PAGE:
The Western Australian government has praised the use of solar and batteries to provide power to remote households and businesses, after Western Power replaced costly 230km of costly grid connections with stand-alone power systems that slashed costs and improved reliability.
The deployment of 52 stand alone power systems by Western Power has now been completed, enabling it to remove around 230km of overhead powerlines. was able to avoid the costly replacement of around 230 kilometres of overhead powerlines.
The stand-alone power systems (SAPS) combined various amounts of solar, battery storage and a back-up diesel generator, all depending on the customer needs and consumption, and was spread across dozens of homes in Western Australia’s Mid-West region (north of Perth), the Goldfields, the eastern Wheatbelt and Great Southern regions.
In remote areas, maintaining a connection to the main grid can require kilometres of vulnerable poles and wires, that are comparatively expensive to maintain, and can leaves homes and businesses without power for days at a time if the lines are damaged.
The falling costs of solar power and battery storage now mean it can be cost effective to replace expensive poles and wires with onsite solar and storage. Networks in the eastern states, particularly in NSW, are being encouraged to do the same under new rules that allow the practice, and new industry incentives that will penalise networks for not maintaining power.
The removal of the powerlines will also improve land amenity for farmers whose land they had passed through, as well as reducing the risk of bushfires triggered by falling lines.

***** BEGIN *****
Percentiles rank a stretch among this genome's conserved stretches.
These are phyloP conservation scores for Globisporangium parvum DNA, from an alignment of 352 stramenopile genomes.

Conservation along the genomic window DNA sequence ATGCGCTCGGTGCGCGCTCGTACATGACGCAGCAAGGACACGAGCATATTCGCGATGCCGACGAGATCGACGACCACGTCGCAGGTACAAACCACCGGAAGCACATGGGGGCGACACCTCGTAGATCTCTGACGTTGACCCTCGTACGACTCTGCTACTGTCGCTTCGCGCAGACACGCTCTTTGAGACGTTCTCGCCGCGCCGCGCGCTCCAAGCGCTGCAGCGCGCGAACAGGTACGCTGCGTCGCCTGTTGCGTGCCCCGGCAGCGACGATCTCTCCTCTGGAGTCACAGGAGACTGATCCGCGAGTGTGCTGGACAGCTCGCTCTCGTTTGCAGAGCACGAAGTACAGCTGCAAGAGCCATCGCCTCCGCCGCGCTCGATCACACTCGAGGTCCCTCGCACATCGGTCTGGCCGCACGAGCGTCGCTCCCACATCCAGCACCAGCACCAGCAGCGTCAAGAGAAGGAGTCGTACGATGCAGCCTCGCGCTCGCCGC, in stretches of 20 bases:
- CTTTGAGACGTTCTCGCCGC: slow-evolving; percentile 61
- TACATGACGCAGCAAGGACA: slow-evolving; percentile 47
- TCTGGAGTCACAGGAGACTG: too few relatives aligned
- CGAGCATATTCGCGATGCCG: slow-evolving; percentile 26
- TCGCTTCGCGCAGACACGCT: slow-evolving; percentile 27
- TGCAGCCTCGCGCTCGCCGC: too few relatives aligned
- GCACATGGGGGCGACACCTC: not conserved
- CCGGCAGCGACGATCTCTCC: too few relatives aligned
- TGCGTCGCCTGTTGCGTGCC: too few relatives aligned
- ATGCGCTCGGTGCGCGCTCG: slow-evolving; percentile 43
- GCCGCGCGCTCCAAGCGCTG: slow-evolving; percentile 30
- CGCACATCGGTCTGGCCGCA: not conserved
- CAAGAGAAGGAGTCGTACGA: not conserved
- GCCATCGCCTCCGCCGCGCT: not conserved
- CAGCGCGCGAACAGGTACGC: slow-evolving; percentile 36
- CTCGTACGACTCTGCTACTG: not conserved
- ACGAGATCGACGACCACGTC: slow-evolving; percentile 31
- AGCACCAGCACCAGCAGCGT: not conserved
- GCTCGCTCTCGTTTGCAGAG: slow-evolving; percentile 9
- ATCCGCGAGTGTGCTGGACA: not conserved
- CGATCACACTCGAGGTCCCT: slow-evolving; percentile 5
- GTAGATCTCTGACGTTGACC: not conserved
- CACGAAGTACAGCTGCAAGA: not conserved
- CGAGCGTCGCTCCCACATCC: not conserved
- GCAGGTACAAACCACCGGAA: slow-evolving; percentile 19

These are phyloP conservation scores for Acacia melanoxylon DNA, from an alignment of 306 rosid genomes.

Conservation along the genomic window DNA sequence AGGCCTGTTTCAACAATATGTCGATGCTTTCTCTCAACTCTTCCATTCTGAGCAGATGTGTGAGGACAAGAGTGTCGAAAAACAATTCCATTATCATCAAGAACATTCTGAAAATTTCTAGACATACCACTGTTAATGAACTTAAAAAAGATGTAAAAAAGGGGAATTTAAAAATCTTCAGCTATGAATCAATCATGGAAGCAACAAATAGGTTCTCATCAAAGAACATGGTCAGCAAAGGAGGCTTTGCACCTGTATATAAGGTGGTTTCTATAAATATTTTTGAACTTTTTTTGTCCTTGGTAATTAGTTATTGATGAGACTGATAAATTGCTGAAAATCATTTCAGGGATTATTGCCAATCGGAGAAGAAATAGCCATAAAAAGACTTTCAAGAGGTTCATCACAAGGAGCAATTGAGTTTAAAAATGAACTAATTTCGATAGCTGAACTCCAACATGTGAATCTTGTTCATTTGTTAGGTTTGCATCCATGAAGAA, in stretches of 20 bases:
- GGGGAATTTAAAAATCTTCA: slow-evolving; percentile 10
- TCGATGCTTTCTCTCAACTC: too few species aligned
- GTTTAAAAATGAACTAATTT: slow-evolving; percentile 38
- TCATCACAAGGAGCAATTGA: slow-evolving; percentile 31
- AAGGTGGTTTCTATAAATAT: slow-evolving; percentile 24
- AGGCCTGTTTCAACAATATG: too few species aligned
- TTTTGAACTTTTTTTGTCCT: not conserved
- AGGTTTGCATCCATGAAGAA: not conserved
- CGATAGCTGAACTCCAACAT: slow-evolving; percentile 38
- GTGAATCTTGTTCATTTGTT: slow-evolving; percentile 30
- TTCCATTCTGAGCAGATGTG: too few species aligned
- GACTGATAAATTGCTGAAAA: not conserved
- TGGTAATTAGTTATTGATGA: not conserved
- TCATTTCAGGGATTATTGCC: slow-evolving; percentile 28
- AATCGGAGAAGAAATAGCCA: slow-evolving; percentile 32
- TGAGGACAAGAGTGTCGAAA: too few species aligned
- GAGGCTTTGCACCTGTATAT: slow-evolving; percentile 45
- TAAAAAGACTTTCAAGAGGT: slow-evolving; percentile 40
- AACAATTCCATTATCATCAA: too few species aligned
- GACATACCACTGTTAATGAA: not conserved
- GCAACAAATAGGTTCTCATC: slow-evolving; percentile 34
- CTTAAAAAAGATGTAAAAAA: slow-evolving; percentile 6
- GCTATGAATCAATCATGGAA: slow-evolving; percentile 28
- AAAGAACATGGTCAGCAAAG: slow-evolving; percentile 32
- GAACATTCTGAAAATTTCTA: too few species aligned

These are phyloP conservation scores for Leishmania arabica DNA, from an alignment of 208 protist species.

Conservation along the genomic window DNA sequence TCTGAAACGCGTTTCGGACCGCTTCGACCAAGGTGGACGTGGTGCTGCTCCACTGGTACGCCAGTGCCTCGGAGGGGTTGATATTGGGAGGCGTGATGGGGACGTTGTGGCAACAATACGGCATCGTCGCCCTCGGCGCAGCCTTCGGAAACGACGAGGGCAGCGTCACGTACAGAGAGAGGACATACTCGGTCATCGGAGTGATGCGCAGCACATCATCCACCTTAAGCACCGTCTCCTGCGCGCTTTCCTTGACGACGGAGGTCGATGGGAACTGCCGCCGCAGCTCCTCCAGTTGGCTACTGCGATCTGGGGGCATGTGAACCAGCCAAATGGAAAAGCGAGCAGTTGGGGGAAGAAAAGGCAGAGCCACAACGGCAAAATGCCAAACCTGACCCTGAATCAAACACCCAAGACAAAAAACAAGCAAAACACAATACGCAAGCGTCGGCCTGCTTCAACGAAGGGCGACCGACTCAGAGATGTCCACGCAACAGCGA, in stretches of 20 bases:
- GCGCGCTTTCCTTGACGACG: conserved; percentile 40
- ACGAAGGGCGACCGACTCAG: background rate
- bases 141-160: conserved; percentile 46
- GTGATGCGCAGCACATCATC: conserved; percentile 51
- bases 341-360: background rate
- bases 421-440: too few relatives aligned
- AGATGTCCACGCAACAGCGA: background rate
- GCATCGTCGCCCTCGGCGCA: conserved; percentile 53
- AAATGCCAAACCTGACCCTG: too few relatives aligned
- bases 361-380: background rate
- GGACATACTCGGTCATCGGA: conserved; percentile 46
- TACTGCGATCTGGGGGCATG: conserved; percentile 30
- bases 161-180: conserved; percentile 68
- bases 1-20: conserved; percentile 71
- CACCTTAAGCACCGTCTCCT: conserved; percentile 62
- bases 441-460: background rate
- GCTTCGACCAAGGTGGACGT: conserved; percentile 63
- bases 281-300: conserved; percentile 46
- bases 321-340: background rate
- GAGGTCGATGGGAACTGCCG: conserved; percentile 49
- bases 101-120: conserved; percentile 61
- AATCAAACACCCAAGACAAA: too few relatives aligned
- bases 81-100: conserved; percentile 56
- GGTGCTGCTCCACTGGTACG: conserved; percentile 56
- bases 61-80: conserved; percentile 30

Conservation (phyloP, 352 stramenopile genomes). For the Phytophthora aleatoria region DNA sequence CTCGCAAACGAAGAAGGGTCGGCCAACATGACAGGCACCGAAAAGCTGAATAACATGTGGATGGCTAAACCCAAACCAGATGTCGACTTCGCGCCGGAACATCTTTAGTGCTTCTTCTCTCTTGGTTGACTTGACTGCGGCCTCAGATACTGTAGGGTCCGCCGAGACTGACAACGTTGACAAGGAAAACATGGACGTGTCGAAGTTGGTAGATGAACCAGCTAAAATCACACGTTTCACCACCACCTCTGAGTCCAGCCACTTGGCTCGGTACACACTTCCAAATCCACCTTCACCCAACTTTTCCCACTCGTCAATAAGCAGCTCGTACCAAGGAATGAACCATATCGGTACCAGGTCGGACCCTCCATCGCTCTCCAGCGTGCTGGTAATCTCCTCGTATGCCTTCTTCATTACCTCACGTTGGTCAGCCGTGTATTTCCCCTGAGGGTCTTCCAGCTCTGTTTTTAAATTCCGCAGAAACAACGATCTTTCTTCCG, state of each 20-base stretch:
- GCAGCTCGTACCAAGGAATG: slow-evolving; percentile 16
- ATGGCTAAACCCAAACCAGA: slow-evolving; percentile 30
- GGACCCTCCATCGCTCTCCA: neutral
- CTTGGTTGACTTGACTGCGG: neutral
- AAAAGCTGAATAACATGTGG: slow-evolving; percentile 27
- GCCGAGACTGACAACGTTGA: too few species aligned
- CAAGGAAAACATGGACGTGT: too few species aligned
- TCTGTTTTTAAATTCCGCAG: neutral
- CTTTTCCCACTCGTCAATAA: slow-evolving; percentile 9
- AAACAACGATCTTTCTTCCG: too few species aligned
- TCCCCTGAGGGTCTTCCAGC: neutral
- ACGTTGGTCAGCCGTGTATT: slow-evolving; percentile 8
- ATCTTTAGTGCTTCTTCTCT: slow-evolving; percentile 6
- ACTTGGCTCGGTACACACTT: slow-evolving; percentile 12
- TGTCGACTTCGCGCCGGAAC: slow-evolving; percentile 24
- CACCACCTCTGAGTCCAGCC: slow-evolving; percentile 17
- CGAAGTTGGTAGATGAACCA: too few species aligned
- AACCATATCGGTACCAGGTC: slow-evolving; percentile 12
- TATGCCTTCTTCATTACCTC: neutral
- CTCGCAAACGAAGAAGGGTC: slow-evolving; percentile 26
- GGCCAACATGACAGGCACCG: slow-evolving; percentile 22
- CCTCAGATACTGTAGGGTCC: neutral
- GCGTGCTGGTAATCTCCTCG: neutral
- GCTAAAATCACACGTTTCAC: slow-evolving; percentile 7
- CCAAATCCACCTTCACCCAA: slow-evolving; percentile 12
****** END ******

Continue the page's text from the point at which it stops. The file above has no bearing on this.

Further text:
The roll out of 52 SAPS followed an initial trial undertaken by Western Power that saw an initial group of six households receive stand-alone power systems in 2016. The trial exceeded expectations, with more than 200 hours of power interruptions avoided over the course of a three-year trial.
In Wansbrough, Western Power will also trial the use of a microgrid, with two premises served by a single stand alone power system, allowing power to be shared between the two premises without needing to be connected to WA’s main grid.
“Stand-alone power systems are a cost-effective and innovative approach to providing power to WA’s regional customers,” Western Australian energy minister Bill Johnston said.
“Using SAPS is part of the McGowan Government’s commitment to providing reliable and safe power to our customers that are on the fringe of the grid.
“We have made significant headway in transitioning towards a low carbon future with the recent release of the Whole of System Plan, DER Roadmap, the big battery and commissioning of SPS technology,” Johnston added.
Following earlier trials conducted by Western Power, the Western Australian government amended relevant legislation to allow households and businesses to be served by stand alone power systems when more cost effective than maintaining grid connections.
The successful roll out of stand-alone power systems could lead to a much wider roll out, with Western Power having previously identified around 15,000 customers that could benefit by being taken off-grid.